Young hockey players make the most of their talents in the U.S.

Thursday, August 22nd, 2019 1:45pm


Image Caption

From left to right Utin Lightning, Rhodes Buffalo and Remington Buffalo in Germany currently.


Remington and Rhodes Buffalo, members of the Samson Cree Nation, and Utin Lightning and Nasland Ermineskin of Ermineskin Cree Nation will be attending school and playing hockey in Florida for the season.
By Sam Laskaris Contributor

Four Indigenous youth hockey players from Alberta are taking their talents to the sunny south this season.

This includes 17-year-old twin brothers Remington and Rhodes Buffalo, members of the Samson Cree Nation, who will make up half of the Alberta contingent on the International Hockey Academy (IHA) boys’ Prep squad.

Joining the Buffalo brothers on the IHA team will be Utin Lightning and Nasland Ermineskin, both members of the Ermineskin Cree Nation.

Those on the IHA club attend school at the academy, which is located in Clearwater, Florida. The head coach and general manager of the program is former National Hockey League defenceman Adam Bennett.

Besides competing in several showcase tournaments throughout North America during the season, the IHA side also participates in the under-18 division of the North American Prospects Hockey League.

The Buffalo brothers, who are both forwards, and Lightning, a defenceman, are currently in Berlin, Germany as part of an 11-day season-opening trip. While in Europe, the IHA team will also play a match in the Czech Republic.

The squad is scheduled to return to Florida this coming Tuesday.

Ermineskin only recently committed to the squad and did not make the overseas trip. But he will arrive in Florida in time for the start of the school year on Aug. 29.

Attending the IHA is expensive. Cory Buffalo, the twins’ father, said it is costing $37,500 (U.S.) for each of his sons to play at the Florida academy.

This fee covers their schooling, billet expenses, meals, as well as all hotels and airfares for all team trips.

The elder Buffalo said he didn’t hesitate about the price tag to send both of his sons to the American academy.

“I didn’t give it a second thought.”

Cory Buffalo is hoping both of his sons, who are heading into their final year of high school studies, go on to play at the Junior A level for a couple of seasons, preferably in the U.S. And he’s also hoping they both continue their careers after that by earning athletic scholarships to attend an American university.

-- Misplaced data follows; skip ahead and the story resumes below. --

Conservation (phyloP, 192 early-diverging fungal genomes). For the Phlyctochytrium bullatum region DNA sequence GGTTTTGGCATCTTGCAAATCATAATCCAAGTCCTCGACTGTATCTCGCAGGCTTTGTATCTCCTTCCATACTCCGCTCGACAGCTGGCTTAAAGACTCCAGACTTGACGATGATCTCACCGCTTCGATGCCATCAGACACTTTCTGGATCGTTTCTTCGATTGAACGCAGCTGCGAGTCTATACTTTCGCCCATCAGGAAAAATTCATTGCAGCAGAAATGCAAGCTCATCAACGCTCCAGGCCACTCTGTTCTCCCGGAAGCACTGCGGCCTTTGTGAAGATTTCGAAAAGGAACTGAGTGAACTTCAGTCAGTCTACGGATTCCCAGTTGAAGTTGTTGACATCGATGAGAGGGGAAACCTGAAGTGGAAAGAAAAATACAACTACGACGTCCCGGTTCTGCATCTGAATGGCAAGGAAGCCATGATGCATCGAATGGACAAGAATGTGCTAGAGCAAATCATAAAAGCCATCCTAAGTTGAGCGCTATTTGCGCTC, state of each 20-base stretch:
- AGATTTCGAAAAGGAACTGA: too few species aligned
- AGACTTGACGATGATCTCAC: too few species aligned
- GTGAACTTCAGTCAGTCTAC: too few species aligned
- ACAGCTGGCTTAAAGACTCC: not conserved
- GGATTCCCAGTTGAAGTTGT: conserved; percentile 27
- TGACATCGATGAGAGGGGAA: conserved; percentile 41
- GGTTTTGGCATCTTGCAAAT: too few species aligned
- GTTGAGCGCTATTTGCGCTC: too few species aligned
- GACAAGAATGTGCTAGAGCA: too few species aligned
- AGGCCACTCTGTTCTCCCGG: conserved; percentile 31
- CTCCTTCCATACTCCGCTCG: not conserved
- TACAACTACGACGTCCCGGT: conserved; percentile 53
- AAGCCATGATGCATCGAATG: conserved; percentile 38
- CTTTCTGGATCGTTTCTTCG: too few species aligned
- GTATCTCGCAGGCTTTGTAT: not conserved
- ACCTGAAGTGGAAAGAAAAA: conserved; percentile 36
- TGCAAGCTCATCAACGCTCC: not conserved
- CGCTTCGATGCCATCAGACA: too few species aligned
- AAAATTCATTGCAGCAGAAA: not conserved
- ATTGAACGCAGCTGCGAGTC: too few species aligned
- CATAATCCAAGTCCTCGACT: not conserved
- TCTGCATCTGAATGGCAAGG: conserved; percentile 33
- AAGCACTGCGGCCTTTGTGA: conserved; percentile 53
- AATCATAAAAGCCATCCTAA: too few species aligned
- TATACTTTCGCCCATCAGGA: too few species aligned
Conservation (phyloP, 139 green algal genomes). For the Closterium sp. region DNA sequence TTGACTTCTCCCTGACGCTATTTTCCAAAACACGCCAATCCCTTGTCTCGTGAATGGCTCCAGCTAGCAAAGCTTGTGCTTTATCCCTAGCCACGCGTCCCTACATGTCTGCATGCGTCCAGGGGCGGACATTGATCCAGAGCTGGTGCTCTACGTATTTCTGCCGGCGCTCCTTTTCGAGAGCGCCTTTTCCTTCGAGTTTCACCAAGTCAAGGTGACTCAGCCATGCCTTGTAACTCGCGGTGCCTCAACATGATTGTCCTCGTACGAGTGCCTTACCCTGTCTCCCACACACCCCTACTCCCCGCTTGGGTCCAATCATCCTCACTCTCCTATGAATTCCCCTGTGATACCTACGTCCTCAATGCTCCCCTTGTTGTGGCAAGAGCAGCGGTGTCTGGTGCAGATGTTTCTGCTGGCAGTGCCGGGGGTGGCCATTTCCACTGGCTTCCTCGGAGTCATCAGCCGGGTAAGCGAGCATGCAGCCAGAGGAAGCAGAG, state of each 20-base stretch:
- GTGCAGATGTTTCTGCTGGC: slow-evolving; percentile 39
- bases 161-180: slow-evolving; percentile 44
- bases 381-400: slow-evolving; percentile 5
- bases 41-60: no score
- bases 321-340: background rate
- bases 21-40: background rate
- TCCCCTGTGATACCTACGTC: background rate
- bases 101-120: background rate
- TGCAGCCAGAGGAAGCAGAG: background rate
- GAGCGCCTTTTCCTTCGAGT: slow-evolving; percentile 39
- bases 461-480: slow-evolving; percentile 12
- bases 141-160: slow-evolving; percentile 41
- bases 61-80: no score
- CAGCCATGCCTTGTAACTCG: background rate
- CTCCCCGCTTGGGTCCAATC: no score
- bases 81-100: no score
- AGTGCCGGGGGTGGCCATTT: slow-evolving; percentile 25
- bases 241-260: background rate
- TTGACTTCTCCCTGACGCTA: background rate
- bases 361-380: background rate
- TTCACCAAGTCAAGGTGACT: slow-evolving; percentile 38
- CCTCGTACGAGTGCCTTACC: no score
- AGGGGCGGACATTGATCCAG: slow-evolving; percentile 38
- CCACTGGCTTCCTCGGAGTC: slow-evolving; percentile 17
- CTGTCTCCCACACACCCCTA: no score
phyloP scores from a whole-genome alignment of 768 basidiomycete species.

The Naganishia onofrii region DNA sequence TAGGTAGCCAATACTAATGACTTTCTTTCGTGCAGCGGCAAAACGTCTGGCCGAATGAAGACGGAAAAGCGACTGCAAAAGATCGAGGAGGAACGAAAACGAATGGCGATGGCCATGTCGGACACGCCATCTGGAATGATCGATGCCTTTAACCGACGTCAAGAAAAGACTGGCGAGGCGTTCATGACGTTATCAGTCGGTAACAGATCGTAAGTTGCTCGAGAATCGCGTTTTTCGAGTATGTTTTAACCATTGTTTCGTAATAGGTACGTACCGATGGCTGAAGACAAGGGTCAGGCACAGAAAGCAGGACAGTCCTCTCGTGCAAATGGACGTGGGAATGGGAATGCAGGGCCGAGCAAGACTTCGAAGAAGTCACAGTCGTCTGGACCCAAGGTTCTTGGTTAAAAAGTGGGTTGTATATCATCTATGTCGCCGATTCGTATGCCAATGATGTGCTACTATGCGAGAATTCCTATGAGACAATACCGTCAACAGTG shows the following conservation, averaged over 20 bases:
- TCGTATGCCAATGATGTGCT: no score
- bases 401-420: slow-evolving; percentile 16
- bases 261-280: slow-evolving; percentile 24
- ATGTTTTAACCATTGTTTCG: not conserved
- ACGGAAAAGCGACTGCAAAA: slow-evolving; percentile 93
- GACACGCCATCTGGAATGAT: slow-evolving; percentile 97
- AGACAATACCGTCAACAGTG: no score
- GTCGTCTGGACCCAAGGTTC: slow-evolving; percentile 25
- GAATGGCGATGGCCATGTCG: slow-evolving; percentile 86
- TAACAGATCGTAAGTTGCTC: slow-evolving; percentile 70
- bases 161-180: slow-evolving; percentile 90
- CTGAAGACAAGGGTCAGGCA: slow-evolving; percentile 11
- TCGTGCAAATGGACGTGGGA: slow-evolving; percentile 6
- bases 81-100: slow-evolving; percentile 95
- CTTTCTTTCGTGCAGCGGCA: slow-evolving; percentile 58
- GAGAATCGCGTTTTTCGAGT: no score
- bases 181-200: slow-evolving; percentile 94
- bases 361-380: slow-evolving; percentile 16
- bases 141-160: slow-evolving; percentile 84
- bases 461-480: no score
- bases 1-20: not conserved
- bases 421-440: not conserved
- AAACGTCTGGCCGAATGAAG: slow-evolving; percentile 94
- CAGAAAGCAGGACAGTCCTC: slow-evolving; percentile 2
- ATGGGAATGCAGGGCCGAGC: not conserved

The elder Buffalo does not believe such opportunities would have existed for the twins had they remained in their community.

“A lot of boys are overlooked for Midget AAA teams,” he said. “I know my boys were good hockey players but they weren’t given a chance to play (locally).”

To this end the Buffalo brothers moved away from home this past season to attend the Pursuit of Excellence Hockey Academy in Kelowna, B.C.

They felt their careers could then be furthered by transferring to the IHA for the 2019-20 season.

The twins’ mother, Laureen Omeasso, also believes the switch to the American academy will be beneficial for their hockey development. But she admits to some concerns having the boys in another country.

“I’m afraid a little bit,” she said. “And (neighbouring) Tampa is a big city.”

Cory Buffalo said his sons have already generated plenty of interest since they moved away from home a year ago. The twins toiled for the Pursuit of Excellence’s Midget Varsity team during the 2018-19 campaign.

Remington Buffalo finished third in team scoring with 14 points in 24 outings. His brother was fifth in team scoring with 12 points.

Those efforts generated interest from the IHA. The brothers committed to the Florida academy in the spring.

Cory Buffalo said his sons were then contacted by about 15 Junior A franchises, from the British Columbia Hockey League and the Manitoba Junior Hockey League, who were hoping to have the twins attend their spring tryout camps.

Cory said his sons did not attend those camps since they had already decided to join the IHA for the coming season.

Angela Lightning, Utin’s mother, is also excited about her son’s IHA participation.

“What we really hope to get is the hockey development,” she said. “This fits that goal. And he’s also going to get the exposure and the experience. It’s a bit different. Maybe he’ll grow up a little bit as well.”

Besides Florida, the IHA club will compete in showcase tournaments in Pennsylvania, Illinois, Minnesota, Connecticut, Ohio and Michigan.

It will also take part in a pair of Canadian events in Calgary and in Toronto.

Lightning, 16, is entering Grade 11 so he could conceivably play two seasons at IHA.

“For now, we’re committed to the one year,” Angela Lightning said.

Utin Lightning, a 6-foot-1, 160-pounder, spent this past season with the Edmonton-based Southside Athletic Club’s Midget AA team.